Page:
Camping, Bon Fires, and Fire Season

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S’mores, bonfires, hot dogs, and warm weather is what people look forward to every summer. People enjoy camping because it gives them relief from the demands of everyday life, a respite from technology, and allows them to reconnect with family and nature.

According to the Insurance Information Institute, this year’s fire season is predicted to be another severe one. The West Coast is facing drought and drier summers that could lead to devastating fires. "Fire danger is a function of not only the weather, but the conditions of the fuel and the most important thing about the fuels is their moisture content," said Craig Clements, a professor and director of the Wildland Interdisciplinary Research Center at San Jose State University. 

With the combination of fewer new shrubs growing, low rainfall, and minimal plant growth in the spring, it's predicted that the upcoming wildfire season could top 2020, where over 10.1 million acres burned.

People are causing Wildfires in the U.S.

Nearly 60 percent of wildland fires in national parks in the United States are caused by campfires left unattended, negligence, or an accidental act.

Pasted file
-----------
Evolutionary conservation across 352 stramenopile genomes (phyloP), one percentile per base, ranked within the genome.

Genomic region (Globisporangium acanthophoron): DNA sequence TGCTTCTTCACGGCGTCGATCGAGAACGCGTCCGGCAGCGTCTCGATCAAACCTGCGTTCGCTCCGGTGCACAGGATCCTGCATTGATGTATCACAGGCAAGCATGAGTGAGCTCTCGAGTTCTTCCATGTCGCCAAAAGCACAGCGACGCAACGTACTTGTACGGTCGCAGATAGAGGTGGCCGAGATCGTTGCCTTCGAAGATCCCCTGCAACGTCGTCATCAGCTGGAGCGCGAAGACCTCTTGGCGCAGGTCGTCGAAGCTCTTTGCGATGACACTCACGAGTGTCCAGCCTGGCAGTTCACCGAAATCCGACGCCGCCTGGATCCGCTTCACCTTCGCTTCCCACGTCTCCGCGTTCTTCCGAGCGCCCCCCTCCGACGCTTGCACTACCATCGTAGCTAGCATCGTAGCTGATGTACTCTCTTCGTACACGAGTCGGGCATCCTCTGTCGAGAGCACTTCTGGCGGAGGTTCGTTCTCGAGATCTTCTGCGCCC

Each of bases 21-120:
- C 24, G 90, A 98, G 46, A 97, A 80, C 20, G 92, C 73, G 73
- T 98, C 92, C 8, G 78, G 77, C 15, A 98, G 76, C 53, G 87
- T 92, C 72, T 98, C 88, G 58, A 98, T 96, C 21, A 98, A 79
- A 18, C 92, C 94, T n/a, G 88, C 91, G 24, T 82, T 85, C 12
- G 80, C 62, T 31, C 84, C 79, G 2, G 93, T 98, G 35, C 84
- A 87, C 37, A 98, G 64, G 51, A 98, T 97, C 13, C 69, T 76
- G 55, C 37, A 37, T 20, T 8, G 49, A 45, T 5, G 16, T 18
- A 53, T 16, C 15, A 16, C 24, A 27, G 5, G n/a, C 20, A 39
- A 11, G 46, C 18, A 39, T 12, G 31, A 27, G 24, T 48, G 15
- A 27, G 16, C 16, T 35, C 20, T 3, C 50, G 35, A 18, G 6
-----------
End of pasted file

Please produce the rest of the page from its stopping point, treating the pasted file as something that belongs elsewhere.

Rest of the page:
People cause the vast majority of wildfires, and it’s extending the fire season around the country by three months, NPR shares.

The U.S. Department of the Interior shares the top human causes of wildfires, with campfires ranking as the second leading cause.

Fires caused by people are extreme, with twice as much traveling speed as a lightning-caused one. Human-caused fires exhibit more explosive growth in the first few days following ignition. The fast-spreading fire burns more intensely and kills double or triple the trees as slower naturally caused fires.

Campfire Safety Tips

With a roaring campfire comes big responsibilities. Consider these tips the next time you’re out camping:

  1. Check weather and drought conditions

  2. Build your campfire in an open location away from dry debris

  3. Stay with your fire

  4. Extinguish the fire completely

  5. Keep your vehicle off dry grass

  6. Avoid fire when it’s windy or restricted

While you’re enjoying a starry night, gooey s’mores, and a roaring fire this camping season, make sure to remember to properly and safely turn the campfire out. Our forest health depends on you.

Current U.S. Wildfire Activity

Track fires by using the Fire, Weather, and Avalanche Center (FWAC) site. FWAC is a non-profit organization that provides user-friendly weather-related products, services, and information to the public, emphasizing wildfire tracking.

The FWAC website provides valuable information to backcountry recreationists and the general public. FWAC’s website offers multiple essential tools to help combat Mother Nature; the Wildfire Map, the Weather Dashboard, and information on lighting strikes and air quality.

For more information, visit their website

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